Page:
The alternate (Year A) Gospel reading yesterday told the story of the blind man healed by Jesus, and the Pharisees’ indignation toward Him for healing on the Sabbath:
Then Jesus said,
“I came into this world for judgment,
so that those who do not see might see,
and those who do see might become blind.”
Some of the Pharisees who were with him heard this
and said to him, “Surely we are not also blind, are we?”
Jesus said to them,
“If you were blind, you would have no sin;
but now you are saying, ‘We see,’ so your sin remains.”
We all have blind spots in our lives: things that we fail to see, sins that we fail to recognize, blessings that we fail to notice. When our lives begin to fall into certain patterns and routines, our perspective can sometimes become limited within the realm of those habits, and we forget that there are other things that need our attention as well. Maybe there are weaknesses we need to work on, situations where we need to take more initiative, or areas where we should be more charitable. Every so often, we need to assess our blind spots. This requires us to make ourselves uncomfortable, to turn around and take a look at the places that are difficult to see instead of just cruising along and glancing at the rearview mirror. But in order to keep moving forward, we have to stay aware of our surroundings; we have to take responsibility in all areas of our lives. We have to acknowledge that we can’t see the whole picture from where we’re standing, and ask for God’s help to reveal the things we can’t see on our own.
Jesus is able to heal the humble, unpretentious blind man. He restores his sight and, in His mercy, covers the man’s deficiencies. Many people wonder whether this man was truly blind to begin with, and he tells them, simply and powerfully: “I was blind and now I see.” Jesus is unable, however, to heal the spiritually blind Pharisees who refuse to even acknowledge their blindness, let alone ask Jesus for help. Jesus shows us time and again in the Gospels that He is merciful and tenderhearted toward those in need, but He doesn’t force Himself upon us if we don’t welcome Him in. He answers our pleas when we acknowledge our weaknesses and ask for healing.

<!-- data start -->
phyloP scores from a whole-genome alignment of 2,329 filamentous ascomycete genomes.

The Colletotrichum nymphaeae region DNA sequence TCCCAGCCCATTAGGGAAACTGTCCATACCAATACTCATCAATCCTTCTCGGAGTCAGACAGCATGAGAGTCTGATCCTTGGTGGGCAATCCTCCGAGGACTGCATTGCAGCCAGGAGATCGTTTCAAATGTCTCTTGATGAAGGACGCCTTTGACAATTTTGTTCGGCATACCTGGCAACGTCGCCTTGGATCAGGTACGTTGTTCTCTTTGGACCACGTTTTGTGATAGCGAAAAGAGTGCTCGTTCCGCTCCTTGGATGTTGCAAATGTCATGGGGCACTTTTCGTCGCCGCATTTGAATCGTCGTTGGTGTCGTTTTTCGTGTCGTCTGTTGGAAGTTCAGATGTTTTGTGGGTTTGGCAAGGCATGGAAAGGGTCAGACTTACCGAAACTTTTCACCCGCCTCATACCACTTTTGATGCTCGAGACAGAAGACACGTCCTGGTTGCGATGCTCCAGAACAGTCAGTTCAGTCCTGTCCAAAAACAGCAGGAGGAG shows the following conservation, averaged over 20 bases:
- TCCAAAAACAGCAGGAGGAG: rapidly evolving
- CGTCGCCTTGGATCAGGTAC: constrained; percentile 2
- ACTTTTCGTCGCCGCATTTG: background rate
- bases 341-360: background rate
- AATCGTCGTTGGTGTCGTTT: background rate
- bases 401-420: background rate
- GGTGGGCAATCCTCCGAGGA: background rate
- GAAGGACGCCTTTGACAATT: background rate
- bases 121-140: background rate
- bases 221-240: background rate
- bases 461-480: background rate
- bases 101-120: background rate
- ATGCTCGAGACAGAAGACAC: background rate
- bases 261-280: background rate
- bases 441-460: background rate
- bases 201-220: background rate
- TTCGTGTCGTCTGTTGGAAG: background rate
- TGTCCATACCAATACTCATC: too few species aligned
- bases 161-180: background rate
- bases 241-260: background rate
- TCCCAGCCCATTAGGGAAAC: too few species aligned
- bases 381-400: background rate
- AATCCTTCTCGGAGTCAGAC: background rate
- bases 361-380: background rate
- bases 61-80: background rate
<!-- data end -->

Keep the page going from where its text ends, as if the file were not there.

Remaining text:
Through the healing of the blind man, Jesus also reveals that, in contrary to the understanding of the Jews at that time, suffering is not just a punishment for sin. Everyone had assumed that the man was blind due to either his sin or the sins of his parents; from an Old Testament perspective, physical ailments and disabilities were seen as a direct result of prior sinfulness. But Jesus’s sacrifice turns this perspective upside down. Because He shared in our suffering and would redeem it on the Cross, the sufferings we experience in our own lives are no longer punishments but gifts. They are opportunities to share in His glory through the Cross. He didn’t get rid of suffering in the world, but He gave it deeper meaning. So we don’t need to hide our weaknesses and pretend, out of pridefulness, that we can see clearly when we can’t—because our blind spots aren’t necessarily anything to be ashamed of; they are part of our human condition. We are dependent on God to illuminate the darkness, and He intends for us to need Him in that way. When we experience trials, we can take heart in Jesus’s words:
“Neither he nor his parents sinned;
it is so that the works of God might be made visible through him.
We have to do the works of the one who sent me while it is day.Night is coming when no one can work.
While I am in the world, I am the light of the world.”
Jesus warns us that we will have to endure periods of blindness and times of suffering, but He also tells us that these will occur so that the works of God might be made visible through our blindness. And that happens when we place ourselves before Him for healing, asking God to work in us and open our eyes to truly see.
Image: Carl Bloch, Healing of the Blind Man / PD-1923